|This is a relatively small pond, holding about 450 gallons of water at most. The location is warm, with heat reflecting off the brick walls in the morning sun, and no real shade. Water quality in this area presents some challenges for the plants, they are now beginning to fill out, but we took the photo while they were fresh. We have determined what water additives will make them thrive, and things are getting better. The liner is 13 x 15, depth around 30 inches. The fish are thriving, and the plants are beginning to recoup. It is always easier to start a new pond when daytime temps are below 100 degrees. This one is taking off anyway. Pond in Burleson, Texas. Click Here to see larger photos.|
|This is a very large pond, that deals with a natural grade, scree on the left wall, and is tucked in next to a patio and inground pool. Water quality in this area has presented some challenges for the plants, so we took the photo while they were fresh. We are determining what water additives will make them thrive, and things are getting better. The liner is 40 feet long, pond length around 30 ft. No liner splice, it is continuous from end to end. A side view is difficult to get without standing in the pool, so this is end to end. Pond between Decatur and Alvord Texas. Click Here to see larger photos.|
|This is a very small pond, that started as an even smaller hardshell, surrounded by patio and pool. Dimensions, roughly 8 ft from back/top of upper basin to end of pond, width of bottom pond around 4 feet, length, around 5 and a half feet. Depth is about 22 inches. As long as the fish are small, and not koi, and it is cleaned regularly, it should do well. There is a prefilter on the pump, and the gravel and plants in the upper basin serve as a filter. fish in a pond this size should not be fed much, or algae can become a very large problem very quickly. Pond in Dallas, Texas Click Here to see larger photos.|
|This is a concrete pond in east Fort Worth, Texas that has been in operation for many years, some greener than others. Because no waterproof coating was applied over the concrete (and probably gunite surfaced over the concrete), the surface continually leaches traces of lime into the pond, feeding algae. Filtration is a tetra pond filter that isn't really up to the job, but the fish are alive. We did the cleanup and restoration to a healthy condition in May, 1999, and have seen it at least once a year since. It has had our Ultimate Stone Sealant applied, in 2007, and finally cleared in Summer of 2008. Can't see your fish? We clean ponds and add, change or re-design filter systems.|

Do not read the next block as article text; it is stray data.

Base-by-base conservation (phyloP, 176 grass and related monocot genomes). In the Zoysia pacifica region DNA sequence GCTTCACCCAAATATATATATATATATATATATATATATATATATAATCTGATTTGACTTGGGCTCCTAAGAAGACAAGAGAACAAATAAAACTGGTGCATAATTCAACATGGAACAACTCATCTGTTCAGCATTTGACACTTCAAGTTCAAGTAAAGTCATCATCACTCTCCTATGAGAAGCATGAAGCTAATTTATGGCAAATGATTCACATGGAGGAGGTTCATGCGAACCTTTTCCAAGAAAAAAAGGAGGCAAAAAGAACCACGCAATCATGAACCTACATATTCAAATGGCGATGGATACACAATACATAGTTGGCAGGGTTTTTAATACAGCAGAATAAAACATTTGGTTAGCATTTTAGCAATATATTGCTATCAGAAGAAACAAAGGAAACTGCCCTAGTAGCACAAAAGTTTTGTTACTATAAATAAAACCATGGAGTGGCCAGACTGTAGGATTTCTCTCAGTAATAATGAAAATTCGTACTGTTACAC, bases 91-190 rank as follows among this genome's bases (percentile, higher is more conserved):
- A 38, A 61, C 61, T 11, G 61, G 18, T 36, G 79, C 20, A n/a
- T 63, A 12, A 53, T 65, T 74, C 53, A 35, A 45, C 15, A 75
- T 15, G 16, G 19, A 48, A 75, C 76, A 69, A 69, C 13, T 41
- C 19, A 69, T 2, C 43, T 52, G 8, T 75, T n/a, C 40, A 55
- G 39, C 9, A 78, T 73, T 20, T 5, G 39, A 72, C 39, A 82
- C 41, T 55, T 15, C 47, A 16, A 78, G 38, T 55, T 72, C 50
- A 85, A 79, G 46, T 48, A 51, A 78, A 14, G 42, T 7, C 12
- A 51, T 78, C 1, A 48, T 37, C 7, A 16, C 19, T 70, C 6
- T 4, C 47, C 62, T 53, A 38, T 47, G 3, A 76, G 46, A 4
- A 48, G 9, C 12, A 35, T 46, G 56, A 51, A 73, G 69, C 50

|Volume, about 500 gallons. Rough dimensions, 5 by 7 feet pond interior, 9 by 12 feet rock edge to rock edge. Stock:
about 11 goldfish including comets, a shubunkin, and a couple of fantails, 1 very small koi. It will be overstocked
when the fish mature, but most are small right now. Clarity is 'off' in this photo because the pond is cycling.
Pond in Carrollton, Texas. Work done May 31 - June 7 2005
Click for before and after views of this pond in new window..
Photo date: July 2009.
Click for larger image taken right after it was built, in new window.
|This photo was taken when we finished rebuilding this pond, from its foundation up. The customer had plumbing,
pump, and filter, as well as plumbing for the bottom drain in place. But the soil around his foundation was construction
sand which needed replaced, and it needed new rock. (Limestone was originally around the perimeter) We removed
the sand, replaced it with topsoil, and built up the edge to support rock, then added rock, building edges and
falls. The liner could not be fully trimmed right away because we knew that the ground would settle, and the pond
needed room for adjustments. Rebuild date: April 23, 2005. Pond in Haslet, Texas
|Everything Fishy built this pond in August 2004. It's had it's ups and downs since then.
The yard faces south, and the bricks, rock and patio accumulate heat. Pond in Ovilla, Texas
More images, and more of the story can be found here.
Volume: between 1000 and 1200 gallons. Finished size: about 12 ft by 7 ft pond interior. 15 or 16 ft by 11 ft at rock's edge. Drainage gravel for french drain along patio edge. Our standard wet/dry filter, now with additional bog filter. 5000 gph fountain pump as of August 2006.
|A custom filter is hidden inside the red slate of this waterfall. The pond is a customer installation, preformed,
about 200 gallons. We built the proto-type filter and waterfall in summer 2001. The filter is a high maintenance
model. If not serviced regularly (at least every 2 months in summer) it can overflow and drain the pond. We still
service it, as of Fall 2006. And the customer can still see his fish. Algae has been known to form on the water